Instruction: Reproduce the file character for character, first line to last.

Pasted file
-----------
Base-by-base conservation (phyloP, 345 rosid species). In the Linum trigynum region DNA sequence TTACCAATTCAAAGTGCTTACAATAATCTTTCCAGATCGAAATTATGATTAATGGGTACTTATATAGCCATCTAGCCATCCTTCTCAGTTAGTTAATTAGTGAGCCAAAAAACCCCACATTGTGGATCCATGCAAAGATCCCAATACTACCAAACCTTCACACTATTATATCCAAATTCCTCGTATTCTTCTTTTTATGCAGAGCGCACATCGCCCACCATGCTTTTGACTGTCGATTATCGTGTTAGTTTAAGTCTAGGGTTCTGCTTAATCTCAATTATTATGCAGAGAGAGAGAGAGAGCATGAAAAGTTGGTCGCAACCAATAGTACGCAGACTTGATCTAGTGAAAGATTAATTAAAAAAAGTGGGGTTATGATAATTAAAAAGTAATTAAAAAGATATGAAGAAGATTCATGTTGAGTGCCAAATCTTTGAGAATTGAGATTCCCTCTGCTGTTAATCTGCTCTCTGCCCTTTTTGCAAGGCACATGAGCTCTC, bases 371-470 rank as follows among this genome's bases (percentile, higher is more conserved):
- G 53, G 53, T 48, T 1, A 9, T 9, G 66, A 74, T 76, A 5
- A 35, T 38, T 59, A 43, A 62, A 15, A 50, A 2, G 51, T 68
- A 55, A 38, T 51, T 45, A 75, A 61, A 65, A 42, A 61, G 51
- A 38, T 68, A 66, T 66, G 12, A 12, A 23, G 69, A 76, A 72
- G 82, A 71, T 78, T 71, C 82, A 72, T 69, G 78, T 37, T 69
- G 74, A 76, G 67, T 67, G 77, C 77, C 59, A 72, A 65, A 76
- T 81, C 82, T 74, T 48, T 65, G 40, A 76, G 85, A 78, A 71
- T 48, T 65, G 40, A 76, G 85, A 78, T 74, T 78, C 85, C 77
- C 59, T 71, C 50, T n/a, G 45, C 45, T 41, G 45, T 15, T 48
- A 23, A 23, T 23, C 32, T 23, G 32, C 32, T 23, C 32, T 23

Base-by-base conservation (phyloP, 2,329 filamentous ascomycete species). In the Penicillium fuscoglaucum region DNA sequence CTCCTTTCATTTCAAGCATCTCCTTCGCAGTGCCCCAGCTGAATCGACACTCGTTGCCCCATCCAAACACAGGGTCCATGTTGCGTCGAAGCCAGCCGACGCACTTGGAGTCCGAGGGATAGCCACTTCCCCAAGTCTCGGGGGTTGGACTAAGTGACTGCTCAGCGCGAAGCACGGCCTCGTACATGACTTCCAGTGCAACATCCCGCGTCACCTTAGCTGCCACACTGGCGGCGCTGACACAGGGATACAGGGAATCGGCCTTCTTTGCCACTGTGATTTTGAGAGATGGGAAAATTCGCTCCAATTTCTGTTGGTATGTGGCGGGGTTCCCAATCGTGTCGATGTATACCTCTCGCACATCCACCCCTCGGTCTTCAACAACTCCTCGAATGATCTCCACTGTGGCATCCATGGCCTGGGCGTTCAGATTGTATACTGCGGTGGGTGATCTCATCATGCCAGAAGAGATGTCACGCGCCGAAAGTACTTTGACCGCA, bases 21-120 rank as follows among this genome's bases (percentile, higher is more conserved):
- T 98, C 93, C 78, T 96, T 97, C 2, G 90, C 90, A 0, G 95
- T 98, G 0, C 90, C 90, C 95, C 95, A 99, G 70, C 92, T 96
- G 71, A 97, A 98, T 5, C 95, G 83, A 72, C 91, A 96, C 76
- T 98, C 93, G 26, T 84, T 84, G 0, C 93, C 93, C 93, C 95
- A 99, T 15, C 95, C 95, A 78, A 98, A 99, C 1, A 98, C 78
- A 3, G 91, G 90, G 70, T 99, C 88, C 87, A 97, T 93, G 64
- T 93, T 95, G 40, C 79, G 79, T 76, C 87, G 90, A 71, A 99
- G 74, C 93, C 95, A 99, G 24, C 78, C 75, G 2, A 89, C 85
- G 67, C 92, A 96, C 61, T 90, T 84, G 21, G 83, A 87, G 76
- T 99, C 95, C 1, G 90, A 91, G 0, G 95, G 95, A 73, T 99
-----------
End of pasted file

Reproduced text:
Base-by-base conservation (phyloP, 345 rosid species). In the Linum trigynum region DNA sequence TTACCAATTCAAAGTGCTTACAATAATCTTTCCAGATCGAAATTATGATTAATGGGTACTTATATAGCCATCTAGCCATCCTTCTCAGTTAGTTAATTAGTGAGCCAAAAAACCCCACATTGTGGATCCATGCAAAGATCCCAATACTACCAAACCTTCACACTATTATATCCAAATTCCTCGTATTCTTCTTTTTATGCAGAGCGCACATCGCCCACCATGCTTTTGACTGTCGATTATCGTGTTAGTTTAAGTCTAGGGTTCTGCTTAATCTCAATTATTATGCAGAGAGAGAGAGAGAGCATGAAAAGTTGGTCGCAACCAATAGTACGCAGACTTGATCTAGTGAAAGATTAATTAAAAAAAGTGGGGTTATGATAATTAAAAAGTAATTAAAAAGATATGAAGAAGATTCATGTTGAGTGCCAAATCTTTGAGAATTGAGATTCCCTCTGCTGTTAATCTGCTCTCTGCCCTTTTTGCAAGGCACATGAGCTCTC, bases 371-470 rank as follows among this genome's bases (percentile, higher is more conserved):
- G 53, G 53, T 48, T 1, A 9, T 9, G 66, A 74, T 76, A 5
- A 35, T 38, T 59, A 43, A 62, A 15, A 50, A 2, G 51, T 68
- A 55, A 38, T 51, T 45, A 75, A 61, A 65, A 42, A 61, G 51
- A 38, T 68, A 66, T 66, G 12, A 12, A 23, G 69, A 76, A 72
- G 82, A 71, T 78, T 71, C 82, A 72, T 69, G 78, T 37, T 69
- G 74, A 76, G 67, T 67, G 77, C 77, C 59, A 72, A 65, A 76
- T 81, C 82, T 74, T 48, T 65, G 40, A 76, G 85, A 78, A 71
- T 48, T 65, G 40, A 76, G 85, A 78, T 74, T 78, C 85, C 77
- C 59, T 71, C 50, T n/a, G 45, C 45, T 41, G 45, T 15, T 48
- A 23, A 23, T 23, C 32, T 23, G 32, C 32, T 23, C 32, T 23

Base-by-base conservation (phyloP, 2,329 filamentous ascomycete species). In the Penicillium fuscoglaucum region DNA sequence CTCCTTTCATTTCAAGCATCTCCTTCGCAGTGCCCCAGCTGAATCGACACTCGTTGCCCCATCCAAACACAGGGTCCATGTTGCGTCGAAGCCAGCCGACGCACTTGGAGTCCGAGGGATAGCCACTTCCCCAAGTCTCGGGGGTTGGACTAAGTGACTGCTCAGCGCGAAGCACGGCCTCGTACATGACTTCCAGTGCAACATCCCGCGTCACCTTAGCTGCCACACTGGCGGCGCTGACACAGGGATACAGGGAATCGGCCTTCTTTGCCACTGTGATTTTGAGAGATGGGAAAATTCGCTCCAATTTCTGTTGGTATGTGGCGGGGTTCCCAATCGTGTCGATGTATACCTCTCGCACATCCACCCCTCGGTCTTCAACAACTCCTCGAATGATCTCCACTGTGGCATCCATGGCCTGGGCGTTCAGATTGTATACTGCGGTGGGTGATCTCATCATGCCAGAAGAGATGTCACGCGCCGAAAGTACTTTGACCGCA, bases 21-120 rank as follows among this genome's bases (percentile, higher is more conserved):
- T 98, C 93, C 78, T 96, T 97, C 2, G 90, C 90, A 0, G 95
- T 98, G 0, C 90, C 90, C 95, C 95, A 99, G 70, C 92, T 96
- G 71, A 97, A 98, T 5, C 95, G 83, A 72, C 91, A 96, C 76
- T 98, C 93, G 26, T 84, T 84, G 0, C 93, C 93, C 93, C 95
- A 99, T 15, C 95, C 95, A 78, A 98, A 99, C 1, A 98, C 78
- A 3, G 91, G 90, G 70, T 99, C 88, C 87, A 97, T 93, G 64
- T 93, T 95, G 40, C 79, G 79, T 76, C 87, G 90, A 71, A 99
- G 74, C 93, C 95, A 99, G 24, C 78, C 75, G 2, A 89, C 85
- G 67, C 92, A 96, C 61, T 90, T 84, G 21, G 83, A 87, G 76
- T 99, C 95, C 1, G 90, A 91, G 0, G 95, G 95, A 73, T 99